In 1917, famed golf-course architect Donald Ross carved New Rogell Golf Course out of an urban plot along Grand River Avenue, adding yet another gem to a portfolio of courses that also includes Pinehurst No. 2 and Oakland Hills. Today, players enjoy the fruits of Mr. Ross’s labor as they cruise over a bentgrass path that stretches to 6,075 yards from the farthest tees. Two additional tee boxes start off each hole as well, allowing golfers to tailor rounds to their skill level or forsake tees completely and start in a bunker.
Course at a Glance:
The helpful staff of professionals at The Tennis & Golf Company line their 19,000-square-foot store with top-brand sports gear and apparel, harnessing their expertise and customer-minded service skills to pair club and racket wielders with the perfect athletic accouterments. Stock up on Noodle + Long & Soft or Noodle + Easy golf balls ($25/24) to disperse on driving ranges or use as space fillers in half-eaten cornucopias. Slingers of spheroids can volley in style with sleek threads, such as Brooks Podium wicking performance tees ($13–$15), women's EP Pro performance polos ($20), or Men's Gear For Sports long-sleeve wind shirts ($29). This sizable depot for recreational goods also serves up additional accessories, including sunglasses and gym bags, as well as the necessary tools for running, training, racquetball, squash, pickleball, and the always delicious pickled squashball.
Since 1968, Woodside Meadows Golf Course has tucked away plenty of opportunities for low scores among the lush bluegrass that covers it from first tee box to 18th green. A relatively short undertaking at 5,774 yards from the furthest of two tees, the layout pulls players into confrontations with four large ponds and two small ones during their round, allowing ample opportunity for a refreshing midround cannonball. Before teeing off, players can warm up on the driving range, and an onsite eatery offers snacks such as hot dogs to help players refuel.
Course at a Glance:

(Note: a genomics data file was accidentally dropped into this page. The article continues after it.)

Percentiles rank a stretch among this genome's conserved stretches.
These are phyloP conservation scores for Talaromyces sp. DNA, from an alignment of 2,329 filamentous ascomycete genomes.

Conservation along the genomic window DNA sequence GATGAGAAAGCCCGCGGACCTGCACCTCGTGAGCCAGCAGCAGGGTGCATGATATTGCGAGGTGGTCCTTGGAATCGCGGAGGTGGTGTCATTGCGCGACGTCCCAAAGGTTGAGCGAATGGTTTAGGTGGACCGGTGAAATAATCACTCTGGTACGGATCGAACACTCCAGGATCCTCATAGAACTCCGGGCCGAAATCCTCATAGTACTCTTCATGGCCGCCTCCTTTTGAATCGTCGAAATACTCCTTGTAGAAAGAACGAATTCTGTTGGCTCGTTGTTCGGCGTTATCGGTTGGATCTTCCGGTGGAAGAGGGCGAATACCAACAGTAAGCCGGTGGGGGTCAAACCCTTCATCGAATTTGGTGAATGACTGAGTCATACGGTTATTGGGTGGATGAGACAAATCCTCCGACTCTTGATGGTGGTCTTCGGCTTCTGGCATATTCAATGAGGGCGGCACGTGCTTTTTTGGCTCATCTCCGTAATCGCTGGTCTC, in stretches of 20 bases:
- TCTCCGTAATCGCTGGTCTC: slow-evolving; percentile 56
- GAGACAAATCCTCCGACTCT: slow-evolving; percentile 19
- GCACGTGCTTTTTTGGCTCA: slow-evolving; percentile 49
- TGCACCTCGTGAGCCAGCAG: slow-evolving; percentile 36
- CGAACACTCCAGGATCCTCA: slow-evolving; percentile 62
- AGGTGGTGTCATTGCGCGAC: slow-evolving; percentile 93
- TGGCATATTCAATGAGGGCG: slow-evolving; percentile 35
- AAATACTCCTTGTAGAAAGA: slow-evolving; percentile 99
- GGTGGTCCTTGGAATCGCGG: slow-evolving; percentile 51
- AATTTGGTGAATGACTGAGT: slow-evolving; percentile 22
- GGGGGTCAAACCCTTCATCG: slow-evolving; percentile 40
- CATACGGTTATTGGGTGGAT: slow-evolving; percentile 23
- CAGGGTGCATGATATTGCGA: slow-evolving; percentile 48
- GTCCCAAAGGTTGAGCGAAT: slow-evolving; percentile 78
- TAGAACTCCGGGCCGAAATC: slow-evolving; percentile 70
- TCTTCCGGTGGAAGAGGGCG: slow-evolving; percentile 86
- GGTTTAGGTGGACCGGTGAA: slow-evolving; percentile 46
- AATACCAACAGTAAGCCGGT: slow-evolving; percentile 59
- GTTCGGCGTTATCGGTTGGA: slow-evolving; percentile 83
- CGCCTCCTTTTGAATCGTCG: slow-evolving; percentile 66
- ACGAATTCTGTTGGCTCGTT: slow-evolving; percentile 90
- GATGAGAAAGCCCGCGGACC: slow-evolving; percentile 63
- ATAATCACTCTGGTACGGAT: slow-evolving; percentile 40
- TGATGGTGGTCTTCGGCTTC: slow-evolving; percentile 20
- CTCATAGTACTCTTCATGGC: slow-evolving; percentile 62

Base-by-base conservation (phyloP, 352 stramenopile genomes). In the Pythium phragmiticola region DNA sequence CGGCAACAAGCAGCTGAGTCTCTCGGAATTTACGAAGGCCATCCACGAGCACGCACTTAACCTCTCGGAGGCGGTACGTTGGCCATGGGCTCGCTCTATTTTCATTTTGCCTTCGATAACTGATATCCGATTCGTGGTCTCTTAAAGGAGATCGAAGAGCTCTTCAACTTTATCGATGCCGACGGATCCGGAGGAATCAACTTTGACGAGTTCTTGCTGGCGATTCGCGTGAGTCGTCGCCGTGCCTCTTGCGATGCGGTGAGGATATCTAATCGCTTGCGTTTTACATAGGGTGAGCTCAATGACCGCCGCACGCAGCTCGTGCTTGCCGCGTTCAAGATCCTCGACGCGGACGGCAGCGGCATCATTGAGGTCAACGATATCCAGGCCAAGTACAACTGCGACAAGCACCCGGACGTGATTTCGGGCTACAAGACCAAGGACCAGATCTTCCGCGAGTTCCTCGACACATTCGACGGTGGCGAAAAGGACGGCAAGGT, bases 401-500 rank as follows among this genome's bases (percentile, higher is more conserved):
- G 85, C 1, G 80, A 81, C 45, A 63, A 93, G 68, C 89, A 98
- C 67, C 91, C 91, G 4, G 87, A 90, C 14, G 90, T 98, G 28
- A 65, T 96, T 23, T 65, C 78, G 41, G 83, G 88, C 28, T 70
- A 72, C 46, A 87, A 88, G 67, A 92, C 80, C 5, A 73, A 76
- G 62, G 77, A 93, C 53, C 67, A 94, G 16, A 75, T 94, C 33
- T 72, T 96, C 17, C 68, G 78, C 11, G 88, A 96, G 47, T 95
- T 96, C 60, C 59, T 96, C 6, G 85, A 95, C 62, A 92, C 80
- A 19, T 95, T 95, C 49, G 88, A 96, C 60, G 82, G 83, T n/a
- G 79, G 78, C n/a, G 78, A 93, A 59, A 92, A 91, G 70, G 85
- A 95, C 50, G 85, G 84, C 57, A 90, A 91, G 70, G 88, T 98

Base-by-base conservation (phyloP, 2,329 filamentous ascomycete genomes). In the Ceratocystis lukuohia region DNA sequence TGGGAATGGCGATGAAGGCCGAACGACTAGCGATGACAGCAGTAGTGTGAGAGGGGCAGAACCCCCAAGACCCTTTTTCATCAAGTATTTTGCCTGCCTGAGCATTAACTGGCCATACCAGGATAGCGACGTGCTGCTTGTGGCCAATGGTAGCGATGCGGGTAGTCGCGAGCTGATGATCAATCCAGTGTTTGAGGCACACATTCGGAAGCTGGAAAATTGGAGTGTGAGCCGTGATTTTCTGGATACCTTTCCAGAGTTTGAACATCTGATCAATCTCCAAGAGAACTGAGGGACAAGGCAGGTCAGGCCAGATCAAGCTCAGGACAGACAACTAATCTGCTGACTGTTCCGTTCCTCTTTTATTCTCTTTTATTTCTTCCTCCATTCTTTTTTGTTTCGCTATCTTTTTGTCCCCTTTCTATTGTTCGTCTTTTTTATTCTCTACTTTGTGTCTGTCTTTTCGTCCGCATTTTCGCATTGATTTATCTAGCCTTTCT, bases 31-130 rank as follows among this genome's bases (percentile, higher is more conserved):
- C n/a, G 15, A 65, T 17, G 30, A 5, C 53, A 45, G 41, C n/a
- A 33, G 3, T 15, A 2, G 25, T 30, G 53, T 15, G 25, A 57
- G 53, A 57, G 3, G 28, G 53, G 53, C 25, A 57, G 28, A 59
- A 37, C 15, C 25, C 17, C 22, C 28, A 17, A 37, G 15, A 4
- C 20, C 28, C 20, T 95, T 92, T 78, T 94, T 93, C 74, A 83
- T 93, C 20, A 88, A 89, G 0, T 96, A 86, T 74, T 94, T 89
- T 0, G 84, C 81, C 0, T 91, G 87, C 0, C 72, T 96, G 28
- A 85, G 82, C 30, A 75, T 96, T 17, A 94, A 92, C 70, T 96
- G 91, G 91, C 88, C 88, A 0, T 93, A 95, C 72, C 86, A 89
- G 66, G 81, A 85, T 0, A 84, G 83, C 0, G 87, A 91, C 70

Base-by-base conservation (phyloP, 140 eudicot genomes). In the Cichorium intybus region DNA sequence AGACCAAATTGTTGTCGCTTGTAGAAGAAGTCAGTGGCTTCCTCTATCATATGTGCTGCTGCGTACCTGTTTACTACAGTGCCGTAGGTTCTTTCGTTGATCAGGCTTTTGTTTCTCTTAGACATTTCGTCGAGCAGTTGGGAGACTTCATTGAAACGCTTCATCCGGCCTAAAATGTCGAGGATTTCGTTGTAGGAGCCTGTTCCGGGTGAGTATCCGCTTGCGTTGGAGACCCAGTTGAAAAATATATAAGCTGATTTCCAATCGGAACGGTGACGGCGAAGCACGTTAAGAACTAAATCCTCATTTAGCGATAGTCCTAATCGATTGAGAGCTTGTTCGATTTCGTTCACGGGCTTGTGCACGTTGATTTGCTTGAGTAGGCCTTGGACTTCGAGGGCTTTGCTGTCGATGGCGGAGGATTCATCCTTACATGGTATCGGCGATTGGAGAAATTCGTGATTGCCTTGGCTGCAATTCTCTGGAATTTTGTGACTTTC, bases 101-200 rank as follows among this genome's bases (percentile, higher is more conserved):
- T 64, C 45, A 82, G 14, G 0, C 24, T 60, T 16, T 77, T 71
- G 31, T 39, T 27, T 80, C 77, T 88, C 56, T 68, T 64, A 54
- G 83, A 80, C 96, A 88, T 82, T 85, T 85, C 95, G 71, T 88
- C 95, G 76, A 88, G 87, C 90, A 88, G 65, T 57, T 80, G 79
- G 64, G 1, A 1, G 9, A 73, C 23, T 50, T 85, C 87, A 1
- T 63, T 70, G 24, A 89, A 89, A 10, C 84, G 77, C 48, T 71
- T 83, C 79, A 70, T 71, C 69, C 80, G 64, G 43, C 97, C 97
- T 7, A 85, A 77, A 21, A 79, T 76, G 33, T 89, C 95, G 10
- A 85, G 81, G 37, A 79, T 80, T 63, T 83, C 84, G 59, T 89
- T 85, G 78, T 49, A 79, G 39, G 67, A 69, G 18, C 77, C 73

Tucked into a curve of the Huron River, Wesburn Golf & Country Club traces its roots back to 1910 and its layout to course architect Wesson Seyburn. Extensive renovations have launched the bluegrass fairways into the modern age, enabling contemporary golfers to putt on sculpted greens that have existed for over a century. Before teeing off, players can warm up at one of the driving range’s 20 hitting stations, and after penciling in their final score, they can head toward the stately brick clubhouse. Here, plaid carpeting and a fireplace paint a comforting atmosphere, and the dining room’s overhead beams provide a place for athletes to do pull-ups until they can bend their clubs into pretzels.
Course at a Glance:
Hickory Creek's championship-style course challenges golf aficionados and soothes senses with manicured greens and a verdant landscape rife with vegetation. Among the rolling 18 holes is the island green of hole 17, which dares players to conquer its watery defenses before demonstrating their victory-break-dancing skills. Gently rolling hills dotted with trees, traps, and the course’s namesake creek abound throughout the scenery, honing the skills of golf novices and expert club tamers alike. Clinics enhance the developing techniques of aspiring PGA winners, customizing the curriculum to match each individual's goals, expectations, and collection of argyle socks.
PGA pros Alex Macko and Alex "Breezy" Koskos propagate sound pin-hunting form from their post at Jawor's Golf Center, which fosters year-round practice with indoor and outdoor training areas. The duo can demystify the subtle mechanics of the golf swing at the center's 44-tee driving range, which features 14 covered, heated stalls that enable practice sessions during inclement weather. With clubs and apparel from brands such as Callaway, TaylorMade, and Titleist, the full-service pro shop offers equipment upgrades as well as repair services for club shafts snapped by players who mistakenly teed up a bocce ball. Two outdoor, 18-hole mini-golf courses buttress the facility, inviting players to work on their putting form as life-size cartoon characters break the tension after a missed gimme or a dispute about whether or not an abandoned shoe is an acceptable ball marker.
Carved through the rolling parkland of Ypsilanti, the 18-hole Green Oaks Golf Course challenges golfers with 6,787 yards of weaving fairways and greens flanked by water hazards, sand traps, and trees. The course offers five tee options to cater to players of all abilities, and the pro shop provides rental clubs for golfers who sold their golf clubs for ice cream sundaes. A practice green helps players warm up their putting stroke before rounds, and a hitting cage also caters to full-swing practice sessions.